# Lua bindings, Calling C++ Functions

As of last time, we can set global variables, read global variables, and call Lua functions. However, once inside Lua, we cannot make calls that return to C++. These could be useful in many situations. For example, numerical code can be written in C++ for greater speed, then called from Lua. Alternatively, the Lua code may be a callback in a GUI framework, which needs to call C++ functions to change the state of the GUI.

Any C++ function called from within Lua must have a particular signature, and must assume a particular calling convention. The arguments are pushed onto the Lua stack, then the function is called. The function then acts, pushing its return values onto the stack. Finally, the function returns the number of arguments to be returned to Lua.

As an example, to wrap the average() function defined below, I would need the following wrapper code.

double average(double a, double b){
return (a + b)/2.0;
}

int lua_average(lua_State* L){
double result = average(a, b);
Push(L, result);
return 1;
}


It could then be exposed to Lua as follows.

LuaState L;
L.SetGlobal("average", lua_average);


This works, but requires significant new code. I want to avoid needing to rewrite the wrapper code for each new function. To do this, rather than passing a function lua_average, I will pass in userdata.

Lua userdata is memory that is managed by Lua, but can only be modified in the surrounding program. This could be used, for example, to store a pointer to a class. That class could hold a function to be called. First, let’s set up the framework that we will need.

class LuaCallable{
public:
virtual ~LuaCallable() { }
virtual int call(lua_State* L) = 0;
};

int call_lua_callable(lua_State* L){
void* storage = lua_touserdata(L, 1);
LuaCallable* callable = *static_cast<LuaCallable**>(storage);
lua_remove(L, 1);
return callable->call(L);
}


Now, so long as the first argument to call_lua_callable() is a pointer to a LuaCallable, the function can be called. This isn’t good enough. I want to be able to call functions directly. My Lua code should not constantly be littered with calls to call_lua_callable().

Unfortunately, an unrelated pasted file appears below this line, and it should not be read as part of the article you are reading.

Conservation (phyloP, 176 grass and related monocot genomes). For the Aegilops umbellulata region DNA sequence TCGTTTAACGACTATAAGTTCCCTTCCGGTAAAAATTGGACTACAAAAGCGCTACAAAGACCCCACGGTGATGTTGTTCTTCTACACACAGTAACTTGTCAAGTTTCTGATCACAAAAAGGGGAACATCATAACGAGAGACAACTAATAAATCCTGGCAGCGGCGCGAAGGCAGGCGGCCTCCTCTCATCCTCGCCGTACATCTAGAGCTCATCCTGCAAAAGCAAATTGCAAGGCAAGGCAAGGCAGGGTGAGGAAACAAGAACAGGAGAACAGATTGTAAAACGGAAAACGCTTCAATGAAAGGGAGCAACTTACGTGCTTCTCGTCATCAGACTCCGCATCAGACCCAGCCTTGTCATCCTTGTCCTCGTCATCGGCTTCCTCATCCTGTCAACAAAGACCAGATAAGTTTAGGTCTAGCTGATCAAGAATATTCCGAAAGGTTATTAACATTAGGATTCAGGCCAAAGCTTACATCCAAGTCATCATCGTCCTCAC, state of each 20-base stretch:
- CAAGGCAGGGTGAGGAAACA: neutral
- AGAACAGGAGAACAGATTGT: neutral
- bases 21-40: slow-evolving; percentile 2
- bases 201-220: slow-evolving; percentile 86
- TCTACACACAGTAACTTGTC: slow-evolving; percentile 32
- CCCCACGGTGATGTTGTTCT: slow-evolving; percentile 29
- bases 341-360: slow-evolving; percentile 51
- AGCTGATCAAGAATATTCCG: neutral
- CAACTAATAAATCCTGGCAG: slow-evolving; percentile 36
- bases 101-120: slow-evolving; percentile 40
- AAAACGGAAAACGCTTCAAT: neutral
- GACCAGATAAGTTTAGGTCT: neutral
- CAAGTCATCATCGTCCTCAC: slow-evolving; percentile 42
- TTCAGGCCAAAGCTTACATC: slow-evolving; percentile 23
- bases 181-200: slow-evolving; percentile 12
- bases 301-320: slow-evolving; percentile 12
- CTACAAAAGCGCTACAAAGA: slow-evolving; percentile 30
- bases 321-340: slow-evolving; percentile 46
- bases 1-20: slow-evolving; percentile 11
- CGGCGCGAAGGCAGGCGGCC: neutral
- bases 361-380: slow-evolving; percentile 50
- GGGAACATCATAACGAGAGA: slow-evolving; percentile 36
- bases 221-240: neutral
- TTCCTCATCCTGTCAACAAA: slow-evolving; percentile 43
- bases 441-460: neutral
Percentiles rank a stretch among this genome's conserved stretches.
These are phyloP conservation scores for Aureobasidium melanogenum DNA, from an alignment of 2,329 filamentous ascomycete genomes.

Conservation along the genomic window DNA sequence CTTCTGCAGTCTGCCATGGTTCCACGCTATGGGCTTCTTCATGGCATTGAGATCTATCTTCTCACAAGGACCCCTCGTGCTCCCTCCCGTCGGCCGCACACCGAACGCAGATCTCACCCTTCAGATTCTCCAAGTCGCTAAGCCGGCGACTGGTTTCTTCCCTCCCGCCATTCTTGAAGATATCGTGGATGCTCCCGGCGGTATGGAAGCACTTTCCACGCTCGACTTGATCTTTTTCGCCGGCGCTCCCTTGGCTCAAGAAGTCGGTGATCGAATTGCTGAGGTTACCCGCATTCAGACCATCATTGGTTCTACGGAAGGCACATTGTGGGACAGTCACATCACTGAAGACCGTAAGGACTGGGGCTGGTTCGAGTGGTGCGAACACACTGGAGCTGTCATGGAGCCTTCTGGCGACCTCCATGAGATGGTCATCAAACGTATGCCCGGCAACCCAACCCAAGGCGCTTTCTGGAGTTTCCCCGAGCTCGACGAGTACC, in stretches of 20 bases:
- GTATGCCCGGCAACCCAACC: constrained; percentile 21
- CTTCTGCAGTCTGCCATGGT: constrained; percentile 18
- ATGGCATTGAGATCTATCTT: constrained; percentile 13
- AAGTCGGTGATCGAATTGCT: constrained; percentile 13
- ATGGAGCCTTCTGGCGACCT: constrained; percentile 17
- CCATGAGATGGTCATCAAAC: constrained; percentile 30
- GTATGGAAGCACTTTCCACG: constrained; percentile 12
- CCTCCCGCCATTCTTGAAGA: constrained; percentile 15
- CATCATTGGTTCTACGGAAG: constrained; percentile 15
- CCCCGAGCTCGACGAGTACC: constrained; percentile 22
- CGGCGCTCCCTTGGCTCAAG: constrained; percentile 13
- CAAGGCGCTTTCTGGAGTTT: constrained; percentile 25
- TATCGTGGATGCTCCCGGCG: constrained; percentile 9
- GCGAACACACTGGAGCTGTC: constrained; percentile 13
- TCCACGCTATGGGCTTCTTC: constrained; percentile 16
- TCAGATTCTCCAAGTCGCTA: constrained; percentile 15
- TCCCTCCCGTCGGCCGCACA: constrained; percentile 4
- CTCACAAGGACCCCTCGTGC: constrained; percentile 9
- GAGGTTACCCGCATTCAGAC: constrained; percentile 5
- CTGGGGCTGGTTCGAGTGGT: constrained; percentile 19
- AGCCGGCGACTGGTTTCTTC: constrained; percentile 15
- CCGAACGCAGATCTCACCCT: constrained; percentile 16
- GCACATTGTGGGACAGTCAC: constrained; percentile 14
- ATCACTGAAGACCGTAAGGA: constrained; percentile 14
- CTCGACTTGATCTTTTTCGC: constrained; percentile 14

Instead, I will attach a metatable to the userdata. Among other things, a metatable can specify a __call method, which allows the userdata to act as a function. Let’s make a Push() variant to attach a metatable.

void Push(lua_State* L, LuaCallable* callable){
void* userdata = lua_newuserdata(L, sizeof(callable));
*static_cast<LuaCallable**>(userdata) = callable;

int metatable_uninitialized = luaL_newmetatable(L, "lua-bindings_cpp-function");
if(metatable_uninitialized){
Push(L, call_lua_callable);
lua_setfield(L, -2, "__call");
}
lua_setmetatable(L, -2);
}


Now, the LuaCallable can be called directly. All that is left is to make an implementation of the base class.

class LuaCallable_SimpleFunction : public LuaCallable {
public:
LuaCallable_SimpleFunction(double (*func)(double,double)) : func(func) { }

virtual int call(lua_State* L){
double output = func(arg1, arg2);
Push(L, output);
return 1;
}

private:
double (*func)(double,double);
};


With this, the following code can provide the average() function to be used in Lua.

LuaState L;
L.SetGlobal("average", new LuaCallable_SimpleFunction(average));


This worked quite well. Rather than needing to write a wrapper for each function, now a wrapper is only necessary for each function signature. Let’s use some templates to make even this step unnecessary.

template<typename RetVal, typename... Params>
class LuaCallable_CppFunction : public LuaCallable {
public:
LuaCallable_CppFunction(RetVal (*func)(Params...)) : func(func) { }

virtual int call(lua_State* L){
return call_helper_function(build_indices<sizeof...(Params)>(), func, L);
}

private:
RetVal (*func)(Params...);

template<int... Indices, typename RetVal_func>
static int call_helper_function(indices<Indices...>, RetVal_func (*func)(Params...), lua_State* L){
Push(L, output);
return 1;
}

template<int... Indices>
static int call_helper_function(indices<Indices...>, void (*func)(Params...), lua_State* L){
return 0;
}
};


Note the template magic with indices and build_indices. These are necessary to extract call Read() with multiple different indices, and will be explained in a later post.

With this, it is now possible to write a generic Push() function that accepts any C++ function.

template<typename RetVal, typename... Params>
void Push(lua_State* L, RetVal (*func)(Params...)){
LuaCallable* callable = new LuaCallable_CppFunction<RetVal, Params...>(func);
Push(L, callable);
}


Now, finally, C++ functions can be exposed to Lua without any extra hassle.

LuaState L;
L.SetGlobal("average", average);


Now, C++ functions can be exposed for use from within Lua. With trivial modifications, this can be extended to any std::function, not just C-style function pointers.

After cleaning up a few small details, we’ll be starting to expose C++ classes for use in Lua.